CHESHIRE -- The lake will go without its signature round-the-clock ice fishing fest for the second year running, as the Josh Snyder Memorial Ice Fishing Derby has been canceled.
As causes, some organizers named fatigue, life changes like new marriages and young children among the group, and the rising cost of insurance purchased for the annual event.
But charitable donations enabled by the derby nonetheless roll on, and no determination has been made concerning future derbies.
"The [Josh Snyder] scholarship will go on for years to come," Nancy Snyder, Josh's mother, said Monday. "We have the money in a CD earning interest. We've done a lot and hope to do more. We're going to keep throwing ideas on the table and see what works for us."
A nonprofit organization -- comprising some of Josh Snyder's closest friends -- formed around the derby a decade ago, and gives a $1,000 scholarship to a Hoosac Valley Middle & High School graduate every year.
The organization also supports two Police Athletic League basketball teams and the Northern Berkshire Santa Fund and has given an estimated $10,000 to "families in dire need."
Nine derbies so far held in honor of Josh Snyder, who died in a 2002 automobile accident, have raised thousands and drawn typical crowds of around 500. The event was canceled last year due to the atypically warm winter. The derbies have seen fisherman reel in sizable bass and pike, with many first-prize
"We decided to take a year off and regroup," committee member Bryan Kopala said Monday.
Kopala said he wasn't sure of the exact insurance expense but that "it's enough."
This sum was a consideration, but Kopala maintained that "[the cancellation] doesn't come down to expenses," which were secondary in the minds of organizers.
Cheshire Police Chief Timothy Garner said policing the event hasn't caused him any headaches.
"I had absolutely no concerns with the Josh Snyder Derby whatsoever," Garner said. "For years I've worked all night there on the police end and thought it was one of the better-run derbies ever to hit that lake. I hate to see it get canceled."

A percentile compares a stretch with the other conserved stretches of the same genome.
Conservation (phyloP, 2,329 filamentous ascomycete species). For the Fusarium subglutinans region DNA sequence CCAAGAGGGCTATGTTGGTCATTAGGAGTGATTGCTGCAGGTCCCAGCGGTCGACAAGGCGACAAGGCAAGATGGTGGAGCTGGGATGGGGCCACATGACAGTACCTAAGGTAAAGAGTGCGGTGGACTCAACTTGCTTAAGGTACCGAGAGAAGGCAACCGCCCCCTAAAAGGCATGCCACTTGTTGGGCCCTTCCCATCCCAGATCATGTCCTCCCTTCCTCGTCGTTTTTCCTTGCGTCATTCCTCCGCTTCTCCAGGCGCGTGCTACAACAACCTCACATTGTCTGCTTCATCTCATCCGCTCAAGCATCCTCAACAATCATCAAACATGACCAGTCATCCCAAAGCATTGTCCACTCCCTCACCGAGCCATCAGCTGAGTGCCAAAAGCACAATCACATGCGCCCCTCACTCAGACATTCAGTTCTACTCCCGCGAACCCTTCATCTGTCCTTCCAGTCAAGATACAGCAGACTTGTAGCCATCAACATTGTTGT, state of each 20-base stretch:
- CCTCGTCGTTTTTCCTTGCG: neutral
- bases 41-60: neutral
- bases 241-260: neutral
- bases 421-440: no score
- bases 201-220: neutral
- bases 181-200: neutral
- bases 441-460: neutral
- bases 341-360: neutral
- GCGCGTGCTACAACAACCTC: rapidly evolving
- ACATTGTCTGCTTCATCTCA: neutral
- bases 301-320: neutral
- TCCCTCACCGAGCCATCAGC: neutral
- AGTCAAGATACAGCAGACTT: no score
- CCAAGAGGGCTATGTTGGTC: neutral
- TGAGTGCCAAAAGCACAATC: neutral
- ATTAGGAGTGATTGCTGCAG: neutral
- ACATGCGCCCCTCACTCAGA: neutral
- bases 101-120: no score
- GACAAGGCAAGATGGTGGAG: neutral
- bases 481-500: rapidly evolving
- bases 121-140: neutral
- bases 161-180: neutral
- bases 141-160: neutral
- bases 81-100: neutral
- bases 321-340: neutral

Additionally, a cleanup crew scrambled Sunday morning following the derby is part of the tradition.
"At 10 a.m. the next morning, you'd always see guys from the committee out there in trucks and on four-wheelers collecting trash," Garner said.
Snyder added, "And after being up for 48 hours."
She said there was "less and less" to pick up in each successive year, as trash receptacles were added. In prior years, committee members have delivered letters to residents with houses on the lake notifying them of the coming event.
Garner said he's logged some complaints from nearby residents in the past. According to Snyder, though, "everyone has been great" and some even took part.
Heading into February, the month of the derby, the lake's ice cover remains a bit scant. The town requires 14 inches before such a derby can be held while last weekend, a thickness of fewer than 12 inches was observed by fishermen in various areas.
A Snyder Derby dinner held annually at the Bounti-Fare Restaurant -- including last year -- is also canceled. Snyder and Kopala thanked committee members and volunteers, numbering roughly 50 each year.
To reach Phil Demers, email